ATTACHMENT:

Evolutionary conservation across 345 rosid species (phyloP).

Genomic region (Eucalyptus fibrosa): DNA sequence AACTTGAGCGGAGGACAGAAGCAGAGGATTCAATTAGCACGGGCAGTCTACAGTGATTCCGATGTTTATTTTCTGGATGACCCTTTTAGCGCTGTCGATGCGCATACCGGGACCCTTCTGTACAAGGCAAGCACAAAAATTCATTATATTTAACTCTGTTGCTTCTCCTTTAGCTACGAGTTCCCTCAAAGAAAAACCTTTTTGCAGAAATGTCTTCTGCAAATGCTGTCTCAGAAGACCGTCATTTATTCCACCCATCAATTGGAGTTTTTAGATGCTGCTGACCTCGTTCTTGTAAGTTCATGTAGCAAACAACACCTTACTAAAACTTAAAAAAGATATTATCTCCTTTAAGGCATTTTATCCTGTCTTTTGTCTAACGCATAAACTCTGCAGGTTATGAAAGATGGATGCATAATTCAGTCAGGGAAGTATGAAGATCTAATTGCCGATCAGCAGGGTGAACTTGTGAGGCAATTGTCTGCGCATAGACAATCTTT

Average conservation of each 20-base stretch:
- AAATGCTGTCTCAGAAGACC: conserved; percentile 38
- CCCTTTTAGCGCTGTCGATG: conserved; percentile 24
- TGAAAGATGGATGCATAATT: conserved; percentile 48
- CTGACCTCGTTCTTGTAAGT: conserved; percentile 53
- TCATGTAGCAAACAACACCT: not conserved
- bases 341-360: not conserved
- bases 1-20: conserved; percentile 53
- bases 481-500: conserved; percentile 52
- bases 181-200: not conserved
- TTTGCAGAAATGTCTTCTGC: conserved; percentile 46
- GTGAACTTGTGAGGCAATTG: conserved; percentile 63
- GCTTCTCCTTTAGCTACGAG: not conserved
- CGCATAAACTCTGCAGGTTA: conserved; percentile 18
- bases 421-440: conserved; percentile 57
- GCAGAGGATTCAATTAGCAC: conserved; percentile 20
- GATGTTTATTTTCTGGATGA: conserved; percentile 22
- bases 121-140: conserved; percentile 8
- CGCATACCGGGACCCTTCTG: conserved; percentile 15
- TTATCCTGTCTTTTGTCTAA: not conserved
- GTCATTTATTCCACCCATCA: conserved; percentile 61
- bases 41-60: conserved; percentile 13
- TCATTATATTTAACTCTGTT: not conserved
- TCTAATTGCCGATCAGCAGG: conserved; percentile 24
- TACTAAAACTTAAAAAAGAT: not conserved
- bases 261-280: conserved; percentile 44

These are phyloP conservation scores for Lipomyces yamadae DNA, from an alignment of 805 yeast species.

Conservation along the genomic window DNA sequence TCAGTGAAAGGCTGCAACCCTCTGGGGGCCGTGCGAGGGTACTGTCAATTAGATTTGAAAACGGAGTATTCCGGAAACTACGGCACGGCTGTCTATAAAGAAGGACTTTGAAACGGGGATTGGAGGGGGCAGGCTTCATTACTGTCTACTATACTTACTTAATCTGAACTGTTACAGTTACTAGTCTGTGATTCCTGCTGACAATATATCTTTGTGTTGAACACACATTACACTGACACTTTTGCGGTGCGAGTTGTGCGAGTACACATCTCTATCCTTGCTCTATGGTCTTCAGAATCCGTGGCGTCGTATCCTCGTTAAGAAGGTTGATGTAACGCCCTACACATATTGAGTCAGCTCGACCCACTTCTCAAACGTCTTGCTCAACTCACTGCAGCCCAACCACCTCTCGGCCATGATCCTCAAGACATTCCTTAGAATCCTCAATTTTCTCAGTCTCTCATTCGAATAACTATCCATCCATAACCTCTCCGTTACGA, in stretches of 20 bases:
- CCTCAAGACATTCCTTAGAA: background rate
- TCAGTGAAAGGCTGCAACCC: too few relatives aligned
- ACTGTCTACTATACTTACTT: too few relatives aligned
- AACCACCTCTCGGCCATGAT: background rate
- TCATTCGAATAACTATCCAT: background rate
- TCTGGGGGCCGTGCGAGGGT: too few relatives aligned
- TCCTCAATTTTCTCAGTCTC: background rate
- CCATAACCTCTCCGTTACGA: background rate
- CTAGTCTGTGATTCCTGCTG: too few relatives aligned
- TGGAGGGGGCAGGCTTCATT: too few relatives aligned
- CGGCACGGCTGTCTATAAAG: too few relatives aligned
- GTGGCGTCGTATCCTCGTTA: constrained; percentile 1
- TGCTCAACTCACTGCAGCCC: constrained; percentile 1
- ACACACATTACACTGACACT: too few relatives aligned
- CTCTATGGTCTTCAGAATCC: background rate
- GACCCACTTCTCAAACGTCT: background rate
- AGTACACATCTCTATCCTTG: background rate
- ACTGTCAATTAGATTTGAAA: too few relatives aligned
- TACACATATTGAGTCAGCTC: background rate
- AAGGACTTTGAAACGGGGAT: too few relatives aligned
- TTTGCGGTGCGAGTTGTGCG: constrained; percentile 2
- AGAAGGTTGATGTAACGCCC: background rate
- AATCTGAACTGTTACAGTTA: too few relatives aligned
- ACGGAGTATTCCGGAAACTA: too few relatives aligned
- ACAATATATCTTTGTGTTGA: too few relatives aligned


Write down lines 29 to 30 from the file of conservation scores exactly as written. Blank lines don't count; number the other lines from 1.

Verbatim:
These are phyloP conservation scores for Lipomyces yamadae DNA, from an alignment of 805 yeast species.

Conservation along the genomic window DNA sequence TCAGTGAAAGGCTGCAACCCTCTGGGGGCCGTGCGAGGGTACTGTCAATTAGATTTGAAAACGGAGTATTCCGGAAACTACGGCACGGCTGTCTATAAAGAAGGACTTTGAAACGGGGATTGGAGGGGGCAGGCTTCATTACTGTCTACTATACTTACTTAATCTGAACTGTTACAGTTACTAGTCTGTGATTCCTGCTGACAATATATCTTTGTGTTGAACACACATTACACTGACACTTTTGCGGTGCGAGTTGTGCGAGTACACATCTCTATCCTTGCTCTATGGTCTTCAGAATCCGTGGCGTCGTATCCTCGTTAAGAAGGTTGATGTAACGCCCTACACATATTGAGTCAGCTCGACCCACTTCTCAAACGTCTTGCTCAACTCACTGCAGCCCAACCACCTCTCGGCCATGATCCTCAAGACATTCCTTAGAATCCTCAATTTTCTCAGTCTCTCATTCGAATAACTATCCATCCATAACCTCTCCGTTACGA, in stretches of 20 bases: